A is for Alex

Howard is a freelance illustrator and sometimes fine artist. He lives in Arizona with his wife and three kids. He is currently chained to his easel deep in his art cave, toiling away towards the next deadline. Howard can also bake a mean cibiatta.

Spring is over.

At least it is in Arizona. April and the temperatures are pushing 100. No more open windows at night, cooling off the house and studio. Ah well, it was good while it lasted, bring on summer.

The door bursts open to chaos, kids everywhere.

“Hey dad!” Zack shouts as he runs by, several friends in tow.

“Hey buddy, welcome home, I missed you!”

“Missed you too Dad!”, Zack yells from the other room.

All right, I will catch up with the kids later, after their friends go home. Shari, my wife, comes in, sweaty, but smiling.

“Hey hon, I need to go back to the school and pick up Belle. I am going to take the car, it has better AC,” she says.

“Sounds good, see you when you get home.” I hadn’t even noticed that Belle wasn’t with the first herd of kids through the door.

Shari is always on the run it seems. Between the kids, her church callings and life in general, she sets a pretty fast pace, I don’t know how she does it.

Three kids and a beautiful wife, married for 14 years, yet it still feels like we are playing house. Any moment I could wake up and find myself just home from my mission, thinking about marriage and a career. Married! Three kids! Amazing. Belle is my oldest at 11. Zack is 9 and Alex just turned 8. Alex, what a funny kid.

Just last week in church, Alex leaned over in sacrament to Shari and said, “Mom, do you want to have a thumb war?”

“Alex, this is the Sacrament, you should be thinking about the Savior.”

He thinks for a minute.

“Mom, how ‘bout a little Jesus vs. Satan,” he says, while wiggling his thumbs and eyebrows.

So funny. His sense of humor has always been spot on. He just gets it.

Shari is back with Belle, who is growing up way too fast. I get up and give her a hug and kiss on the head. I love all my kids. I miss having infants in the house, but it is so rewarding to see them grow and become more independent. There are so many fun milestones to relive as a parent. First tooth, first Christmas, pinewood derbies, piano recitals, baptism… I just baptized Alex. My last child baptized. It feels like just yesterday Alex was born. It didn’t feel like we were playing house then, though. Shari had a very hard pregnancy, struggling to carry Alex to term, and when he was born a month early, they had to air evac him to a different hospital where he stayed in intensive care for two weeks while his lungs developed. Shari and I grew a lot those two weeks.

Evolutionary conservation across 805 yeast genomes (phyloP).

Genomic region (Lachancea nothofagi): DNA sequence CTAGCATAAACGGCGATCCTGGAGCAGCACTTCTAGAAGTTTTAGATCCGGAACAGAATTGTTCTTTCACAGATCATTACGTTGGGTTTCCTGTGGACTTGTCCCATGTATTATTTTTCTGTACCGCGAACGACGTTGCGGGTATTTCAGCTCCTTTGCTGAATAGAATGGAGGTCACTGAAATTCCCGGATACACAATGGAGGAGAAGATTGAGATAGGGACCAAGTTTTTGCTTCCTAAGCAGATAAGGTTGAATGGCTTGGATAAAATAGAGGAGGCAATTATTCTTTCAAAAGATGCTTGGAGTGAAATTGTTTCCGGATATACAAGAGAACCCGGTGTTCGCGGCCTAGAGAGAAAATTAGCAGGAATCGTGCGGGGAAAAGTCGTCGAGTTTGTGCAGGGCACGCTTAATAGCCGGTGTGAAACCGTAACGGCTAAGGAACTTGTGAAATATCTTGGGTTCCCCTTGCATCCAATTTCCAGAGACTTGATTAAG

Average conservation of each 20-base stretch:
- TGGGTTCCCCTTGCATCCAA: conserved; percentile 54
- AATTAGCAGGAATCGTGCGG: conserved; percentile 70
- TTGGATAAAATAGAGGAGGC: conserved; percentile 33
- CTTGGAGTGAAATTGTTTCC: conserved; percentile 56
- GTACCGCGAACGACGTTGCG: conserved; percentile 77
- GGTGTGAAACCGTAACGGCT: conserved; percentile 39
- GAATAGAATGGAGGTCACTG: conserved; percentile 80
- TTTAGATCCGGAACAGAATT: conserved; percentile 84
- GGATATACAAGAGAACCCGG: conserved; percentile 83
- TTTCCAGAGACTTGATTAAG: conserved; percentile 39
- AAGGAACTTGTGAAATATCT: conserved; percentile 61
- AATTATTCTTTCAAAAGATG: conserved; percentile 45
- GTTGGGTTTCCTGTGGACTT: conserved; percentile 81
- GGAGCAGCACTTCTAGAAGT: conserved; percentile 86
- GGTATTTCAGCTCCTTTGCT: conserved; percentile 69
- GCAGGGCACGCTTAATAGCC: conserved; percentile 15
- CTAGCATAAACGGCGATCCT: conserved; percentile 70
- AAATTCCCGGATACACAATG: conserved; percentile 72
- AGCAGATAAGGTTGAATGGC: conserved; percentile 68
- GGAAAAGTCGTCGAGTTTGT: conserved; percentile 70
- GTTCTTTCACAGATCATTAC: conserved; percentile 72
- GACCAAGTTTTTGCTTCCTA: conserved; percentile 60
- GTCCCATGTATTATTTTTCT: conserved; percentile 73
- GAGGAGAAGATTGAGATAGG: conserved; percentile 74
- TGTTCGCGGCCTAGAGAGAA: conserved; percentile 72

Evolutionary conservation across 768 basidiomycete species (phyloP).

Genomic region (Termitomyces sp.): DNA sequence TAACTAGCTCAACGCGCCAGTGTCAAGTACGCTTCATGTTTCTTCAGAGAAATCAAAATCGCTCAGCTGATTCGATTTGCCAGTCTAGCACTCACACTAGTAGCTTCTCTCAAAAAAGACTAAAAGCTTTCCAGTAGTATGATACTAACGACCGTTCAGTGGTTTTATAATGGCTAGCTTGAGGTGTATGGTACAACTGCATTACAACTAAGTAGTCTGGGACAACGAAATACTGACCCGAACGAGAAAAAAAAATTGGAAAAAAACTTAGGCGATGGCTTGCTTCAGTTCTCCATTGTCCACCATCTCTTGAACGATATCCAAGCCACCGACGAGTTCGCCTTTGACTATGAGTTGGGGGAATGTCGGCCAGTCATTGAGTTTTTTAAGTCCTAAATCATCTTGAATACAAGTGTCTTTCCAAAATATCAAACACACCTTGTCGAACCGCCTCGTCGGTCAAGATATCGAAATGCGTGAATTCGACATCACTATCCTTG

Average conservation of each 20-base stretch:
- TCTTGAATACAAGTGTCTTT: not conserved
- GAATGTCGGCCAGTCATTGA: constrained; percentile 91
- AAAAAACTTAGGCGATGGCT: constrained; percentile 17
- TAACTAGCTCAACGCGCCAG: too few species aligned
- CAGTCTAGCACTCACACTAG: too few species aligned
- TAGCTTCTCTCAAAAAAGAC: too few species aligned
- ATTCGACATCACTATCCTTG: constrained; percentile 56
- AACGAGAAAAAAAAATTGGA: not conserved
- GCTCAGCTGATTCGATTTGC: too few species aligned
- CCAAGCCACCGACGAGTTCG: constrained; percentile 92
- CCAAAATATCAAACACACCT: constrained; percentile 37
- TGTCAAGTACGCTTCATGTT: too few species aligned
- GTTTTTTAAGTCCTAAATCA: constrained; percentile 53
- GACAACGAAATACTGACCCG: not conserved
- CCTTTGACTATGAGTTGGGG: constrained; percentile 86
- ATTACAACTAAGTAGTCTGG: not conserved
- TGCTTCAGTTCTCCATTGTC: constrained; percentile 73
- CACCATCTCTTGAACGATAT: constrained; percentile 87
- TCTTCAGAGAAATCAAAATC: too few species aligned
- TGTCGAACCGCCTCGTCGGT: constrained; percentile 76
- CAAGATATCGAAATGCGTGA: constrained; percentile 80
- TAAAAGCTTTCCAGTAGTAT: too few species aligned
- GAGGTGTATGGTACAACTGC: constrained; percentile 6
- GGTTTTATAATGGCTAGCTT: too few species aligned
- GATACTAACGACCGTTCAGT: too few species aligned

A rumbling SUV pulls up in front of the house. Someone from church no doubt. Shari heads out to chat at the curb. Probably something to do with primary or cub scouts. Alex just started Cubs two months ago and he loves it.

A few more minutes go by and I hear the SUV pull away then I hear Shari wheeling in the garbage barrel. Darn it, I always feel guilty when she gets to it before me.

I hear the door swing open and turn to see Shari rush by carrying Alex. She calls my name and I see deep fear in her eyes. Alex is naked and bright pink. Why would he be naked? I run to follow her into the kitchen where she lays Alex on the counter. He is covered in sweat, limp, eyes closed.

“What happened?!”

“I dunno, he was stuck in the van.” We both grab dishtowels, run water over them and start rubbing him down, trying to get his body temperature down.

Stuck in the van!? My mind races. How could that be? How long had be been out there? Since school? That was almost 45 minutes ago? Why didn’t he just come in?

You hear about kids dying in cars in Arizona every year, but those are babies, left in car seats. Not eight-year-old kids.

Alex’s opens his eyes, but they are heavy and unfocused. Tears are crusted on his cheeks. We keep rubbing him down with cool rags and get him to drink some water. He looks up and I can tell he is coming around. I say a prayer of thanks and plead with heaven that he will be fine.

It takes a while, but we get him cooled down and hydrated.

We all gather around Alex and hug each other, shedding tears of joy, tears of fear for what almost happened, and tears of gratitude for what didn’t.

Alex had crawled into the back of the van on the way home from school, behind the rear seat. When they got home, he kept playing back there, even once everyone had come in. With all the neighbor kids coming in with my kids, we didn’t notice Alex wasn’t with everyone. Why wouldn’t he be? By the time he tried to crawl out of the back of the van, over the tall back seat, the vinyl was so hot and he was so sweaty that he couldn’t get over the seat. He peeled off his clothes, down to his underwear, trying to cool down.

When Shari went out to talk to her friend, he was banging on the windows, but she couldn’t hear him. It wasn’t until she went to bring the garbage barrel in that she heard a faint banging on the glass.

As parents, we are all lucky to have however much time we get with our kids. Sometimes being a parent reminds me of a quote about war. “Periods of sheer boredom, punctuated by moments of stark terror.” Except it is never boring. It is wonderful, sometimes heartbreaking, and occasionally terrifying.

Through my kids’ eyes, the sky is a deeper shade of blue, the grass a little greener and spring is never over.

The day after, I got in the van to run an errand and looked in the rear view mirror. I saw the streaks and smears on the rear windows where Alex had been banging, clawing, trying to get someone’s attention. I sat there and cried until I didn’t have the energy to cry anymore, thankful the privilege of being Alex’s dad was still mine.